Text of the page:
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Biology LibreTexts

17.3C: Purification of Drinking Water

  • Page ID
  • Water is purified with filters to remove larger protozoans, and by chemical or UV disinfection to kill bacteria and other small pathogens.

    Learning Objectives

    • Illustrate the steps of drinking water purification

    Key Points

    • Water is first passed through a system of filters and a coagulating agent is added to remove particulate matter.
    • Water is then passed through a membrane filter to remove large pathogens such as cryptosporidum and giardia.
    • To finalize the purification process, chemical disinfection (usually with chlorine or ozone ) or UV light is applied to the water to kill bacteria, viruses, and the hardy cysts produced by cryptosporidium and giardia.

    Key Terms

    • ozone: A triatomic molecule, consisting of three oxygen atoms. It is an allotrope of oxygen that is much less stable than the diatomic allotrope (O2), breaking down with a half life of about half an hour in the lower atmosphere, to normal dioxygen. Ozone is formed from dioxygen by the action of ultraviolet light and also atmospheric electrical discharges, and is present in low concentrations throughout the Earth’s atmosphere. In total, ozone makes up only 0.6 parts per million of the atmosphere.
    • coagulation: The precipitation of suspended particles as they increase in size (by any of several physical or chemical processes).
    • protozoa: Protozoa are a diverse group of unicellular eukaryotic organisms, many of which are motile. Originally, protozoa had been defined as unicellular protists with animal-like behavior, e.g., movement. Protozoa were regarded as the partner group of protists to protophyta, which have plant-like behaviour, e.g., photosynthesis.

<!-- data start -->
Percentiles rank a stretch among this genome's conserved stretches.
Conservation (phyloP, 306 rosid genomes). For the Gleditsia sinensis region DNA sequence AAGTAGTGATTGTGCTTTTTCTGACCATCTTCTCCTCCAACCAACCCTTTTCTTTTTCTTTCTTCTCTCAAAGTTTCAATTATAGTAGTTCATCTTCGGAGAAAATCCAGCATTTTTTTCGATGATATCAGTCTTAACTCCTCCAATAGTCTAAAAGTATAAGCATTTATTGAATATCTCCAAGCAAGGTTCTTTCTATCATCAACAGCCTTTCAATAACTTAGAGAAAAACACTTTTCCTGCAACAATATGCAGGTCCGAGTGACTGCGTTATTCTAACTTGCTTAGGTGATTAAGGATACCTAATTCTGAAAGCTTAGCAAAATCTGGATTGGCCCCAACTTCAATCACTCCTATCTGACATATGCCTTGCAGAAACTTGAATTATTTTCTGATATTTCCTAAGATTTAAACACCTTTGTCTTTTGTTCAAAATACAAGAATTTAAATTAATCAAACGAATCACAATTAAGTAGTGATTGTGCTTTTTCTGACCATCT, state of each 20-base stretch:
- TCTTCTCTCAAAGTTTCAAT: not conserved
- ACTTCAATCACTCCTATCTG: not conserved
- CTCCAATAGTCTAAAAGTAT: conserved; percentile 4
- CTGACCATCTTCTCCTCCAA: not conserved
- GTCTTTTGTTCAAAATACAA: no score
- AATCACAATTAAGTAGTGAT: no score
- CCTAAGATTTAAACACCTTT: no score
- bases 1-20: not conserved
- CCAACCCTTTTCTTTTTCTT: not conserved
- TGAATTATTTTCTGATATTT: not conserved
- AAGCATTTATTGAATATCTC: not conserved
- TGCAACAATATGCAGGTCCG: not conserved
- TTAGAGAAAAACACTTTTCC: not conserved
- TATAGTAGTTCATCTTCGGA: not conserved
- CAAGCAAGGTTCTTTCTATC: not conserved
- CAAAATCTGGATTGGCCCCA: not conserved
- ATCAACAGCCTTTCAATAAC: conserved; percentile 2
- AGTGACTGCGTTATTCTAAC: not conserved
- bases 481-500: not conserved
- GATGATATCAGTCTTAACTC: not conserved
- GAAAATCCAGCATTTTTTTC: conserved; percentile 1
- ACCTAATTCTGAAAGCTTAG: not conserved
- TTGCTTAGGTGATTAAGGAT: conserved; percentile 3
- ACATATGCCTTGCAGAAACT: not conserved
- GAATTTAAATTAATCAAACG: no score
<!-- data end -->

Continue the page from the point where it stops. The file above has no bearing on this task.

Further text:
Drinking Water Purification

    In order to purify drinking water from a source (such as a lake, river, reservoir or groundwater), the water must go through several steps to remove large particles and different types of pathogens.

    Figure: Drinking Water Purification: Water is purified for drinking through a system of filters and by chemical disinfectant.
    1. Pumping and Containment: Water is pumped from the source into holding tanks.
    2. Screening: Water is passed through a screen filter to remove large debris.
    3. Storage: Water is stored in reservoirs, tanks, and water towers in preparation for purification. Sometimes water is “pre-cholrinated” in this system to prevent bacterial growth while it is in storage.
    4. Coagulation and Sedimentation: Although there are many processes by which large particles are removed from drinking water, most water purification systems implement some kind of coagulation system. A chemical that causes particle aggregation is added to the water, and clumps of particles form and settle to the bottom of the reservoir. This is called sedimentation.
    5. Membrane Filtration: Membrane filters are able to remove all particles larger than 0.2 um. Larger pathogens such as giardia lamblia and cryptosporidium are trapped in these filters, but the cysts they produce are small enough to pass through.
    6. Disinfection: Before water is considered potable, it must be disinfected to remove any pathogens that passed through the membrane filter.

    Methods of Disinfection

    • Chlorination is the most common form of disinfection. Chlorine is a strong oxidant, and rapidly kills many microorganisms, especially bacteria. Because chlorine is a toxic gas, it can also be dangerous to sanitation workers. Chlorine based compounds like choloramine are often used. Although chlorine is very effective against bacteria, it is not as effective against the cysts formed by protozoans (like giardia lamblia and cryptosporidium). Chlorine can sometimes leave residual byproducts in water.
    • Ozone is an unstable molecule that readily gives up one atom of oxygen providing a powerful oxidizing agent. This agent is toxic to most waterborne organisms. Ozone is widely used in Europe, and is an effective method to kill cysts formed by protozoans. It also works well against almost all other pathogens.
    • Ultraviolet Light is very effective at inactivating protozoan cysts, and will also kill bacteria and viruses. However, it is not as effective in cloudy water. It is sometimes used in concert with chlorination.



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